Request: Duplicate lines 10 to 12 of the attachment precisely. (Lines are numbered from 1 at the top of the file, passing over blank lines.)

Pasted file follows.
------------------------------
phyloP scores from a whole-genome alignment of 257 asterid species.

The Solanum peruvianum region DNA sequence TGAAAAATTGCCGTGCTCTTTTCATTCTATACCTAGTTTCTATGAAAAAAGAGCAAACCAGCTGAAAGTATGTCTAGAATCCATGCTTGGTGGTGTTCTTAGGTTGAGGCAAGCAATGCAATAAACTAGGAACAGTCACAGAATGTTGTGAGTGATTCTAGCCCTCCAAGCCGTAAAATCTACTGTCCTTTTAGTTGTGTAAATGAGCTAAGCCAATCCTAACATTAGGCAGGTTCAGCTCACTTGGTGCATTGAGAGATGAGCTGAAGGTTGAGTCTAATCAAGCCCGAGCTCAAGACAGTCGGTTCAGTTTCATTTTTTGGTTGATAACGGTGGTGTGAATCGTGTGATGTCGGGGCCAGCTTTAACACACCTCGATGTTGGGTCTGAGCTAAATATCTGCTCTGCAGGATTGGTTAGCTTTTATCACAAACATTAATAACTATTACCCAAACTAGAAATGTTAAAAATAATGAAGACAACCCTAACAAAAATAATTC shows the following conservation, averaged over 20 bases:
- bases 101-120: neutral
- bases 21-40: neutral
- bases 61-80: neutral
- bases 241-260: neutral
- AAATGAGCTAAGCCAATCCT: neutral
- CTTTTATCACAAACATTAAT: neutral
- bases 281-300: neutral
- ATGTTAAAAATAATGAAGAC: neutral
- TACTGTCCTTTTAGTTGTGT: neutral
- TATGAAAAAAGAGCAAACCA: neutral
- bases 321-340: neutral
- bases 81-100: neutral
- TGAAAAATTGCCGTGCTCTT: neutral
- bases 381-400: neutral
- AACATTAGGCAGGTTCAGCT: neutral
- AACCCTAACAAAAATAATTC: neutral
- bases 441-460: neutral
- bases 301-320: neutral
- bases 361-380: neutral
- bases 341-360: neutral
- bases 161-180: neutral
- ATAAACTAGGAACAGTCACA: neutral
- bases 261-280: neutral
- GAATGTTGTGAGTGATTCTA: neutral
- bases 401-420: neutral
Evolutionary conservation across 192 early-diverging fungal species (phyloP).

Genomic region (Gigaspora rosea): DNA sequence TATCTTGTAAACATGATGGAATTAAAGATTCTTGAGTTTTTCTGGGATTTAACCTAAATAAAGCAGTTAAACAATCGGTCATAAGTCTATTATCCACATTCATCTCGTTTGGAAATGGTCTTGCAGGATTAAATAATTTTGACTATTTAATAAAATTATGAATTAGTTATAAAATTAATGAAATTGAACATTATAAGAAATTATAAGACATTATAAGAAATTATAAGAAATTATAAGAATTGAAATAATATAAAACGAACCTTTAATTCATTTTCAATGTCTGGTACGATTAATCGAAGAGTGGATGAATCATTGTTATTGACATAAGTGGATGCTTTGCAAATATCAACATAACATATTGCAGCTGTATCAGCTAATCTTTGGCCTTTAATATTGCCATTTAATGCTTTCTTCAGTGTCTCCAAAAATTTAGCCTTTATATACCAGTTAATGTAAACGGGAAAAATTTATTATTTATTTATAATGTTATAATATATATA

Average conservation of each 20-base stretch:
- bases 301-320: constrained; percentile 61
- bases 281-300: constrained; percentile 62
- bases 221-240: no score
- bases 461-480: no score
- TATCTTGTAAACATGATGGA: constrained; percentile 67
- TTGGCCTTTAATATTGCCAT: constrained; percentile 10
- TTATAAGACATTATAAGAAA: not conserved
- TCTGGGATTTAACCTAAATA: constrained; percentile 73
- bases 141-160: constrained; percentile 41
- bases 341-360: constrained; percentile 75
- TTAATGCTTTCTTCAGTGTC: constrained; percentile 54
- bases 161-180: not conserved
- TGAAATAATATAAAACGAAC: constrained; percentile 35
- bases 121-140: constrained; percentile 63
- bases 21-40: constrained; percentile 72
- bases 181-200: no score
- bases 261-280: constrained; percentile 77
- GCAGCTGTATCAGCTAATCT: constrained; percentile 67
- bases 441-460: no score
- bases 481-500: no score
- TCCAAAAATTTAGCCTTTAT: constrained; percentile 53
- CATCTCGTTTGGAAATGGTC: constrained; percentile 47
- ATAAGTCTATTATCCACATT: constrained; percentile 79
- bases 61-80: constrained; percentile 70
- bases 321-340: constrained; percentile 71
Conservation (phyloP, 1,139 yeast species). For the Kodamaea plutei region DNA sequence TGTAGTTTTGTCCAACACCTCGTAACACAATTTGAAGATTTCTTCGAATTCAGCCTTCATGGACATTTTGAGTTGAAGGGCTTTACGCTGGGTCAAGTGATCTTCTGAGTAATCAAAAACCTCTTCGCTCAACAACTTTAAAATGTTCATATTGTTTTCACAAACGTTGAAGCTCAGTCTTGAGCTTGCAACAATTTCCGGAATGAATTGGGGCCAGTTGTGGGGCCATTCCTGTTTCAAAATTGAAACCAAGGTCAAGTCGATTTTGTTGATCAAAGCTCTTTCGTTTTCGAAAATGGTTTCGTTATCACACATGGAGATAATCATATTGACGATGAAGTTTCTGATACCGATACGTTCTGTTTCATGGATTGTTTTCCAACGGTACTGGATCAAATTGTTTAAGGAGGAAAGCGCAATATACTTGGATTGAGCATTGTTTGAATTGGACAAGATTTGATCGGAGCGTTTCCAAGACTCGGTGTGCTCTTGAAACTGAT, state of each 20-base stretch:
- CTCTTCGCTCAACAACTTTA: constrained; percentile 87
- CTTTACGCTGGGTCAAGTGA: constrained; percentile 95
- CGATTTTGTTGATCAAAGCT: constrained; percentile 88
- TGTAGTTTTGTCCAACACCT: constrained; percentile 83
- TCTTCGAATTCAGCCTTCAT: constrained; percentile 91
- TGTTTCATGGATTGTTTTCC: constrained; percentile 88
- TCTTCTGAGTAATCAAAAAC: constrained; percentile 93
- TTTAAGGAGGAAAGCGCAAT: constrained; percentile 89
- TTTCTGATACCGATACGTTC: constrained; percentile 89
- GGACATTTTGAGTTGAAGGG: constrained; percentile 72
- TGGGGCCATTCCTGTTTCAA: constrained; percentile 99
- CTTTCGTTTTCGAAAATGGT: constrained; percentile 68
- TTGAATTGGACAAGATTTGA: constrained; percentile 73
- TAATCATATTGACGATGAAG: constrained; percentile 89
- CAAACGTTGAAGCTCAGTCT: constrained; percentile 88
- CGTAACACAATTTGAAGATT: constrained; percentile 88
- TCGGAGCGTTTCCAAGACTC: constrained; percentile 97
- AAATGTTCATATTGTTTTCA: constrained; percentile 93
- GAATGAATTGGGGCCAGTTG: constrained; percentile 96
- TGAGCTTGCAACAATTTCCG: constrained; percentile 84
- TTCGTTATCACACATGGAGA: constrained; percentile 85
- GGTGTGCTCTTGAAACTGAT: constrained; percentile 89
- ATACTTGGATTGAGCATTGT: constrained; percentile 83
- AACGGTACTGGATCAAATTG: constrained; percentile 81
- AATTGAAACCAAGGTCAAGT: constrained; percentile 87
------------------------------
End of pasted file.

- ATGTTAAAAATAATGAAGAC: neutral
- TACTGTCCTTTTAGTTGTGT: neutral
- TATGAAAAAAGAGCAAACCA: neutral